While Intel’s GPUs have been fully programmable for many years, the interfaces for developers were quite limited. Intel’s QuickSync technology is used for programmable video processing, but is not truly meant for general purpose applications. The challenge for Ivy Bridge is to expose the underlying programmability to developers through industry standard APIs. Ivy Bridge targets DirectX 11.0, OpenGL 3 and OpenCL 1.1 at launch. OpenGL 4 should come later, through a driver update, but the hardware features are fully present. Compatibility with DX 11.1 and OpenCL 1.2 will have to wait for the next generation, Haswell, although the differences are not terribly profound.
These APIs in turn dictate a number of requirements and recommendations for the hardware. DirectX 11.0 mandates tesselation for graphics. The compute shader requirements for OpenCL and DirectX are relatively similar, notably both have a local memory space for communicating within a work-group, barriers and atomic operations.
While double precision floating point is optional for OpenCL and DirectCompute, it is the hallmark of programmable GPUs. There are simply too many algorithms, languages and applications that rely on double precision, and it is also a matter of compatibility. The value of an interface like OpenCL or DirectCompute is that programmers can write functionally correct (although perhaps not the highest performance) code for many different platforms. Omitting double precision runs contrary to that goal and creates headaches for developers. Intel wisely added double precision floating point to the Ivy Bridge GPU, primarily for compatibility, rather than raw performance. For applications that need substantial double precision performance, solutions like Sandy Bridge-EP paired with MIC (the successor to Larrabee) or GPUs from AMD or Nvidia are more sensible.
Intel’s graphics driver is also being re-architected, although independently from the release of Ivy Bridge. Historically, Intel’s GPUs have been relatively low performance, so the CPU overhead was negligible on modern processors and the focus was on functionality rather than optimization. In comparison, AMD and Nvidia have products that are an order of magnitude faster and the driver stack must have similarly less CPU overhead. To prepare for future integrated GPUs which will be even faster, Intel is planning to reduce the driver overhead to comparable levels when measured in CPU cycles per draw call. To accomplish this, a new graphics driver architecture is expected later this year. The current driver has a layer that abstracts away the underlying GPU hardware from the OS. The newer architecture eliminates this abstraction layer, so that the driver is tailored to a specific OS and hardware combination, but lower overhead.
In earlier generations, there was only a single GPU variant and the differences were entirely due to frequency. Sandy Bridge changed that, introducing a higher performance GT2 with 12 shader cores and 60 threads and a GT1 model with 6 shader cores and 24 threads. In part, this was driven by the need to differentiate the product line. With Ivy Bridge, Intel’s GPU have been reorganized for scalability and differentiation across a number of dimensions.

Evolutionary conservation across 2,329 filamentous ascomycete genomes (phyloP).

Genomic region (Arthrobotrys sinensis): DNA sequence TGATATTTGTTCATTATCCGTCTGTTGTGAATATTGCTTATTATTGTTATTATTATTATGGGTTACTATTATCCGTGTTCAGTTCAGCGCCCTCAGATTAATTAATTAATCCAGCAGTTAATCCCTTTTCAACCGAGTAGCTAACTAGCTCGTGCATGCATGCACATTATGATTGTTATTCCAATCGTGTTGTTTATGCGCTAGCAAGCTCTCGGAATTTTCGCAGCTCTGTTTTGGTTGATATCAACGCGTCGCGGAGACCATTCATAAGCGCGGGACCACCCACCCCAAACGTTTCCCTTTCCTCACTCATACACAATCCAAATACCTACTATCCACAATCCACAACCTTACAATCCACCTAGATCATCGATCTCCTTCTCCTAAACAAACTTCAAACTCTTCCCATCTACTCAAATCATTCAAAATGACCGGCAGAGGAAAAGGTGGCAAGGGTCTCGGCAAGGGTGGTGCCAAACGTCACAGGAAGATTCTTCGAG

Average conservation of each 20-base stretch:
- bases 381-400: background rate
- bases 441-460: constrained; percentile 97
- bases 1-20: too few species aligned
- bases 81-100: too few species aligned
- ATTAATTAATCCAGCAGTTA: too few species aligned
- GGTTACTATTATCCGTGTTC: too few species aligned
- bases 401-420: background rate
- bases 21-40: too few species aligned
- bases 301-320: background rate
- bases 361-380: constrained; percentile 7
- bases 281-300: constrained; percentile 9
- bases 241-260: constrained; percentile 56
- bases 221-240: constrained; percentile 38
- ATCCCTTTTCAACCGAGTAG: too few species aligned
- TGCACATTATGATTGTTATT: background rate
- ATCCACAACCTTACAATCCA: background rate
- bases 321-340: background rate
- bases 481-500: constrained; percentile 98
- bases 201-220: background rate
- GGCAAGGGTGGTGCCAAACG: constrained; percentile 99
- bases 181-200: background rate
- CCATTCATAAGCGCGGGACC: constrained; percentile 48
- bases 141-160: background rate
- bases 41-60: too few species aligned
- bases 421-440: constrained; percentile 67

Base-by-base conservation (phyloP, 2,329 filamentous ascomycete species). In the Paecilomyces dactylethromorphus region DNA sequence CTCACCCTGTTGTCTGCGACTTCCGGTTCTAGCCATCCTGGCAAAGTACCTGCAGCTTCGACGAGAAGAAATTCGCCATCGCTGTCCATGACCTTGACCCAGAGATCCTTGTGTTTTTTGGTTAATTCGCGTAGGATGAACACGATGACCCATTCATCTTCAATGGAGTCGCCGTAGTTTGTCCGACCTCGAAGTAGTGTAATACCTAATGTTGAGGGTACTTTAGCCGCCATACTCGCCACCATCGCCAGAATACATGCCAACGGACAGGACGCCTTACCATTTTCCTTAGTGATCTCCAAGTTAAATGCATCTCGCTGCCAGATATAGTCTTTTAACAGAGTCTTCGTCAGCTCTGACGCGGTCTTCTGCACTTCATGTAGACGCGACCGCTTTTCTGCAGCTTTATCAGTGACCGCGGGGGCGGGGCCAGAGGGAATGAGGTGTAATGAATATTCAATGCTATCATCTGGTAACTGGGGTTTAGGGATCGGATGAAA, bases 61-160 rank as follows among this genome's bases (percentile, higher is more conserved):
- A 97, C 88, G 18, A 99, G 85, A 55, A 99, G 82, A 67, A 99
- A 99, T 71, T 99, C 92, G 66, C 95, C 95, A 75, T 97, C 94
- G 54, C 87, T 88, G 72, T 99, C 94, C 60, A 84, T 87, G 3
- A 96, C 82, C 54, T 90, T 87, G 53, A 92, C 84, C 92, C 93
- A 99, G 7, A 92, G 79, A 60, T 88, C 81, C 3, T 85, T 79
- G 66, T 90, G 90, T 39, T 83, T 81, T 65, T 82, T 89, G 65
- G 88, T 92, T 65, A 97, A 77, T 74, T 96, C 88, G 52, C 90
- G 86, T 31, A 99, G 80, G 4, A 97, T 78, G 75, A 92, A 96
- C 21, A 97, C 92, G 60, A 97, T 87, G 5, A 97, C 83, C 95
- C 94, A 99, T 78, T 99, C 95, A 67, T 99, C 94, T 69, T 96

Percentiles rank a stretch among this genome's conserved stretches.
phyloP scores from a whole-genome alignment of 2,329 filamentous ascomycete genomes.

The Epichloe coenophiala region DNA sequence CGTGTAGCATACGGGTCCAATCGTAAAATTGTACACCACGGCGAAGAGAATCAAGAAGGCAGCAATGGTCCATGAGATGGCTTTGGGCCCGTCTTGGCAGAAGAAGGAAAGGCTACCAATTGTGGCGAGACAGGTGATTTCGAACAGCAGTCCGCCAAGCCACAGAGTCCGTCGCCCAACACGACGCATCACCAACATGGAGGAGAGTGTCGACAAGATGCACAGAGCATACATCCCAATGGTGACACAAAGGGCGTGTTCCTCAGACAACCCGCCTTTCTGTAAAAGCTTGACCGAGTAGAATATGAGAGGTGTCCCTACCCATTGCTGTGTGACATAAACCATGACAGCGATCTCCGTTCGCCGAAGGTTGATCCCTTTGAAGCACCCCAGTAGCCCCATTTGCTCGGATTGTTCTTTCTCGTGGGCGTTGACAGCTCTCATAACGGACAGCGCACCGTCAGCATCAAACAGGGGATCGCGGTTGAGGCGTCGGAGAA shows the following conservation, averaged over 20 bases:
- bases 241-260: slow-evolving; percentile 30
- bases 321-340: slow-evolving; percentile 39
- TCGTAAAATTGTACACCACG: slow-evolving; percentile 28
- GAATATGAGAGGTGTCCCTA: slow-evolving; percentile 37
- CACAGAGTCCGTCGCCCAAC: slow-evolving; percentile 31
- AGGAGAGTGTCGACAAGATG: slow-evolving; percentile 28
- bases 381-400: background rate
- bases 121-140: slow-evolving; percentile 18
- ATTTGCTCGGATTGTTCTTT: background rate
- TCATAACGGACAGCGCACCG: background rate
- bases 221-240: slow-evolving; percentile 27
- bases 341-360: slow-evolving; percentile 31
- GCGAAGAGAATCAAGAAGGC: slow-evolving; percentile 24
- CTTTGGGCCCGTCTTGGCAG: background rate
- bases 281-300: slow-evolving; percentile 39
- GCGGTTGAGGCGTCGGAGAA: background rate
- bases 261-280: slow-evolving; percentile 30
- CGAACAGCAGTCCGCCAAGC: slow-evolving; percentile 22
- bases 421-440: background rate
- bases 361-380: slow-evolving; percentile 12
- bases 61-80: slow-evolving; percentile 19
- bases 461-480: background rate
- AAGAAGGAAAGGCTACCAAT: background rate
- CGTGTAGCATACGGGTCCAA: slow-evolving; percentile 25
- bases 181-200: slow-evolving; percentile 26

Figure 1. Ivy Bridge GPU Overview
Ivy Bridge is logically partitioned into 5 different domains: global, slice common, slice, media and display. The global domain includes the bulk of the graphics and media front-end, such as the command streamer, vertex fetch and setup/clipping. The slice common domain is for the hardware that is shared by the entire shader array, such as the rasterizer, render output pipelines (ROPs) and the brand new L3 cache. The shader array is composed of multiple slices that are replicated to achieve the desired performance. A slice contains shader cores and shared resources such as the instruction cache and sampling pipeline. The media processing domain includes Intel’s programmable codecs and the video front-end that spawns media threads. Lastly, the display domain is responsible for the final output to the screen. Figure 1 shows the repartitioning of the Ivy Bridge GPU, particularly the two slices of shader cores and certain slice common blocks.
This logical repartitioning is an important step in Intel’s graphics roadmap, because it provides a range of performance. As the name suggests, parts of the shader array can be easily sliced off to save area and reduce cost. While Intel has publicly committed to dramatically improving graphics performance, low-end parts are still needed for price sensitive markets. Based on recent leaks, the next generation Haswell will have at least 3 versions of the GPU, which explains the importance of formalizing this scalability. The Ivy Bridge GT2 shader array consists of two slices, with 8 cores each, while the GT1 has a single slice. So at a high level, there are 33% more shader cores than Sandy Bridge; however, each core is individually much more powerful as well.
As with previous generations, the Gen 7 fixed function hardware and programmable shaders communicate through a messaging network. Data is also passed through the Unified Return Buffer (URB), which is part of the slice common.
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